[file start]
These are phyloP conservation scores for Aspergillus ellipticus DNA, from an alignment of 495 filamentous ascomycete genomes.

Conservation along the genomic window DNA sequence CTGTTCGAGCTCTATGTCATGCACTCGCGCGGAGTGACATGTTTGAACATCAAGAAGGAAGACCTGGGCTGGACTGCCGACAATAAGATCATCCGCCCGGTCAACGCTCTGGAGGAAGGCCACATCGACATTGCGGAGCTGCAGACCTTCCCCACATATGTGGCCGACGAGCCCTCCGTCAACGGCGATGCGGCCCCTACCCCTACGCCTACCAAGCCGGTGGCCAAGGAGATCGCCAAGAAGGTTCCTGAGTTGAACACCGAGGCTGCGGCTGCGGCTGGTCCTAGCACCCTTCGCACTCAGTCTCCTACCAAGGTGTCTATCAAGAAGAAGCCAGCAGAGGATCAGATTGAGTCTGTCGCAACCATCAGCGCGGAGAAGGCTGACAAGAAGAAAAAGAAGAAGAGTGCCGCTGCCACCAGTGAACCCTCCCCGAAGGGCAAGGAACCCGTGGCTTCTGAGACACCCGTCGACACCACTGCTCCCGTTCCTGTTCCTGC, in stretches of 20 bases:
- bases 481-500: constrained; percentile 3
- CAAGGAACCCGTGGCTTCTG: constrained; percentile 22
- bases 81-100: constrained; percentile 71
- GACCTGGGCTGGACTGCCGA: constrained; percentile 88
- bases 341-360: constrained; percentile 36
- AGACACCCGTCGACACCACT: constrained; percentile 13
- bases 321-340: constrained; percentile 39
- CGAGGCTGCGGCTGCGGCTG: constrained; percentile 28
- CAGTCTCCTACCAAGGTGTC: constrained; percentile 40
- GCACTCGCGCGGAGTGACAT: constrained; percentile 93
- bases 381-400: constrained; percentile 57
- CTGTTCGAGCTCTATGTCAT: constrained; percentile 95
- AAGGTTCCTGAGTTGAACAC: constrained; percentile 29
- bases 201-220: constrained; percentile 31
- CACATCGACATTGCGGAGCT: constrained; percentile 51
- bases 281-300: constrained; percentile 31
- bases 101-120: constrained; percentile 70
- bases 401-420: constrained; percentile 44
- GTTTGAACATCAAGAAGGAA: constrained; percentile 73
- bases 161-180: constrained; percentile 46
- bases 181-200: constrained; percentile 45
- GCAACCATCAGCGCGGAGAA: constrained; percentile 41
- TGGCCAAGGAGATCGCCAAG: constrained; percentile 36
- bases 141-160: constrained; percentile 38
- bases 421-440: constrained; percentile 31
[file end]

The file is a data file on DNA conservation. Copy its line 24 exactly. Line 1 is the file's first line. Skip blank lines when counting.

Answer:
- GCAACCATCAGCGCGGAGAA: constrained; percentile 41